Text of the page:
Keeping Pediatric Records Secure: Navigating HIPAA Compliance

Even though most pediatricians now use encrypted electronic medical records, many still maintain older patient files in paper form. When it comes to determining how to securely store large volumes of pediatric medical records, some medical practices choose a band-aid type fix for a problem that is best solved with a more comprehensive solution.

To ensure the security of patients’ PHI and maintain HIPAA Privacy Rule compliance, many physicians try to store their patients’ paper files onsite in a spare office or closet. However, due to the high cost of office space and the sheer bulk of a single doctor’s medical records, this quickly becomes unmanageable. Some then turn to their own garages, attics, or a mini-storage unit for the storage of their pediatric medical files.

Initially, a stop-gap solution like a self-storage unit is meant to be a temporary, cost-saving measure while a decision for the long term is made. But months can stretch into years and soon the quick fix for HIPAA record retention turns into a costly problem when decreased staff productivity, damaged/misplaced files, and aggravation are factored into the equation.

Happily, there is a better way.

HIPAA Retention of Medical Records

Recently, Armstrong Archives received a call from a business associate in another large city. The call was concerning the referral of a potential client—a pediatric medical practice in Arlington, right in the center of the DFW Metroplex. Our colleague recommended us because of our decades of experience helping clients with HIPAA retention of medical records and our reputation for creative problem solving for our clients.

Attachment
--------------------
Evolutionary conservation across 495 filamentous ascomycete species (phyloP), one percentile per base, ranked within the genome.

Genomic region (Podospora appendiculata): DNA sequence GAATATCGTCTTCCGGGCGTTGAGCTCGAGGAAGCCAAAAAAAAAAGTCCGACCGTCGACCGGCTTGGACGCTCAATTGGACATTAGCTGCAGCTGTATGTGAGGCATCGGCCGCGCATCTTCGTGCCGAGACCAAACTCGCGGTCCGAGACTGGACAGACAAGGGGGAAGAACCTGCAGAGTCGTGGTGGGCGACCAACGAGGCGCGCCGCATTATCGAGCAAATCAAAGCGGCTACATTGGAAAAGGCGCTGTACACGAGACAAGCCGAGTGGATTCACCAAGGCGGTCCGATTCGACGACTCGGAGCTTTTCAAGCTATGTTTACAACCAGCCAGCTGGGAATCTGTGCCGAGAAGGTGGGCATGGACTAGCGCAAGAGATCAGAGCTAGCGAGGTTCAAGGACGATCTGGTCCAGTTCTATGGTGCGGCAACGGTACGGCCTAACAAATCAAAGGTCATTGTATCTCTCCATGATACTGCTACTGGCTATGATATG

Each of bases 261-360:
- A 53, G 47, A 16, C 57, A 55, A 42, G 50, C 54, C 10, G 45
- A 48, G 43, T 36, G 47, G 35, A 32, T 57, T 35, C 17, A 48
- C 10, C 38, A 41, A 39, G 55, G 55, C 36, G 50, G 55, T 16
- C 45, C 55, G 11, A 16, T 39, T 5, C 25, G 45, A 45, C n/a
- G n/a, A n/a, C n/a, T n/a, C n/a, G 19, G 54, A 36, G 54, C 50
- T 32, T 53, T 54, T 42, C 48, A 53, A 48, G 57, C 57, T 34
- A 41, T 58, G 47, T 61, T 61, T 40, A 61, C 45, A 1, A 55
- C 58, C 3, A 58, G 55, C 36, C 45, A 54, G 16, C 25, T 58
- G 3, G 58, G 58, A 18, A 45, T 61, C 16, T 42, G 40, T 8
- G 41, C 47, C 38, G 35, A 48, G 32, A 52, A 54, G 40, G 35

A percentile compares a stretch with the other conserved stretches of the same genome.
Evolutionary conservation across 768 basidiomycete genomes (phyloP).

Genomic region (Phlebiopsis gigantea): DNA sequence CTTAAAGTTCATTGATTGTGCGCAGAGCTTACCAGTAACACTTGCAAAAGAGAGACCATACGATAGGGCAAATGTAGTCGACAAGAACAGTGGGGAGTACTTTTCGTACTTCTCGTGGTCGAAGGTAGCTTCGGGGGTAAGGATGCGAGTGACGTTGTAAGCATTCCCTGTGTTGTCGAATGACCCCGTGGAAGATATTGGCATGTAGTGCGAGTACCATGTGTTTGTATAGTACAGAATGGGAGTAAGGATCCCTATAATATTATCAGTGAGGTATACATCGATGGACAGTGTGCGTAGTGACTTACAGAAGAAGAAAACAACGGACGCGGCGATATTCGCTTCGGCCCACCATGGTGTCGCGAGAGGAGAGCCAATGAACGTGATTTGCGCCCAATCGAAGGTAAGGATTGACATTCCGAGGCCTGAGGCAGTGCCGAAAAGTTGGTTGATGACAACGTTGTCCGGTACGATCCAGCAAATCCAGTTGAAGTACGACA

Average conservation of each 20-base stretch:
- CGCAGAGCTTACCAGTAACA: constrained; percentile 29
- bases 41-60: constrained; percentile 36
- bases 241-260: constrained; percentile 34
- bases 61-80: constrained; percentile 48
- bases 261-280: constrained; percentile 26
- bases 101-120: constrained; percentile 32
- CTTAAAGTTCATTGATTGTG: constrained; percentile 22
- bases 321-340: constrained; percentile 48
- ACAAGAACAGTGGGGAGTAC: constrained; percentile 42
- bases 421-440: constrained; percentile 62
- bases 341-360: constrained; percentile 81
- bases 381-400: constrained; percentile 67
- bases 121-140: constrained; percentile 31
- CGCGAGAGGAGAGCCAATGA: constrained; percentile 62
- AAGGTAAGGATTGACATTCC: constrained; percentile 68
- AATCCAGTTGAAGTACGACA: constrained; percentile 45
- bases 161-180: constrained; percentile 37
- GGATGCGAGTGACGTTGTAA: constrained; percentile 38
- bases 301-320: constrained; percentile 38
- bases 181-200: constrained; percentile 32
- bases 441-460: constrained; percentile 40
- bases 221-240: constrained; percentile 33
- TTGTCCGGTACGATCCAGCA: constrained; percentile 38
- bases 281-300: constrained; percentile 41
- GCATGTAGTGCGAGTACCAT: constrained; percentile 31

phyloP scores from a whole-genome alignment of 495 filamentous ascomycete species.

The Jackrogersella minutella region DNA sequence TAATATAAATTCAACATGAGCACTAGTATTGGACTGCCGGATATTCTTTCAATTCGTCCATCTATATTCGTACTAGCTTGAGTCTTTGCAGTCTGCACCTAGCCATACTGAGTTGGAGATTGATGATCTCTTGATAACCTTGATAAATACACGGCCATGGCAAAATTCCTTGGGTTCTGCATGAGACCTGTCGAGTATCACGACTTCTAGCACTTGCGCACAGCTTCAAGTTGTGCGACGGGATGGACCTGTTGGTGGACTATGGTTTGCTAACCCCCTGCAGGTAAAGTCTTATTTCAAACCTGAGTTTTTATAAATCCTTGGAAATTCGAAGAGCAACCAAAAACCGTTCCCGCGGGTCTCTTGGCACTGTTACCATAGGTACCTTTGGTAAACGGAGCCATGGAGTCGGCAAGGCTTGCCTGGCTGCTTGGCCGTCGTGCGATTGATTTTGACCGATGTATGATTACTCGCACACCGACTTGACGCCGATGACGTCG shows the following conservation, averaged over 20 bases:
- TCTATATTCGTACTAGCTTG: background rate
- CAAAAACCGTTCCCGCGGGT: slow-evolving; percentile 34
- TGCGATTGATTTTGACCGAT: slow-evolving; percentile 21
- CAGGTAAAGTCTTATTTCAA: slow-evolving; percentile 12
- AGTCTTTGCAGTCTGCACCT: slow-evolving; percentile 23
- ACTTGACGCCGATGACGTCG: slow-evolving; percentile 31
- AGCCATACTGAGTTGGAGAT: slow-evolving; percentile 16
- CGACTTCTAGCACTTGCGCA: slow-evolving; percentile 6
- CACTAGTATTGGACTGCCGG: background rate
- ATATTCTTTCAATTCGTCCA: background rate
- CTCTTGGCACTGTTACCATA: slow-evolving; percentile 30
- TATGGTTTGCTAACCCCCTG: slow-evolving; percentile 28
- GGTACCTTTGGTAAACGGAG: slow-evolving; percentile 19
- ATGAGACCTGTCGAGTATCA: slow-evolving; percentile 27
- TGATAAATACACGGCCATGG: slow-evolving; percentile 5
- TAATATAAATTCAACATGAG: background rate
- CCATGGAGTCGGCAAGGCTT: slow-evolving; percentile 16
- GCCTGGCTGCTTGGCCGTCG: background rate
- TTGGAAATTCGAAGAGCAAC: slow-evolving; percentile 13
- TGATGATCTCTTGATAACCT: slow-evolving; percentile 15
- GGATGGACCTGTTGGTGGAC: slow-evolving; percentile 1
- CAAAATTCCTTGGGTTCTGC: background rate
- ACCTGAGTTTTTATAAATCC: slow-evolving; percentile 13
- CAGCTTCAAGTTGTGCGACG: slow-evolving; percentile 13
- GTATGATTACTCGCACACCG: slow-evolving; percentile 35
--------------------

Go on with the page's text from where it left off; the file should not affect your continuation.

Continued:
We found that the pediatric medical office had been keeping their confidential medical files in a self-storage unit for many, many years. Keep in mind that mini-storage facilities are not the ideal environment for storing paper documents. With minimal security, the facility also did not provide especially clean or weather-safe conditions. The unit was hot in the summer, cold in the winter, dirty, and disorganized. In short, going to the storage unit to find a stored medical file was guaranteed to be an unpleasant experience for whoever drew the short straw.

Fortunately, we have tackled this type of job many times before and our team was on it! We went to the pediatric practice’s storage facility in Arlington, picked up all their stored materials and safely transported them to our secure, Carrollton, Texas warehouse. Once back at our facility, we inventoried each box’s contents, cataloged and indexed the files for easy retrieval in the future, then carefully re-boxed the materials for clean, secure medical records storage.

Now that the paper records are inventoried, the staff at the pediatric office has access to our online inventory and order system. This system enables them to know the contents of each box. With just a quick phone call or email to our customer service team, the needed file or document can be on its way!

Pediatric Medical Record Scanning

Many clients wonder if they should have all their records scanned, which enables them to access any document online, at any time. For clients who will need to access a large number of their files frequently, our service bureau solution for document scanning and imaging is an excellent solution. But for records that must be maintained (such as those subject to HIPAA record retention rules) but may not ever be needed, our scan-on-demand solution is the way to go.

Scan-on-demand is our system where we catalog the contents of your boxes, so we know where every file is located. If you need an electronic copy of a document, all you have to do is call or submit an online request. We will scan that document or file and email it to you in short order! Our scan-on-demand system gives you the benefit of scanning your paper files to convert them into electronic medical records, but at a mere fraction of the cost!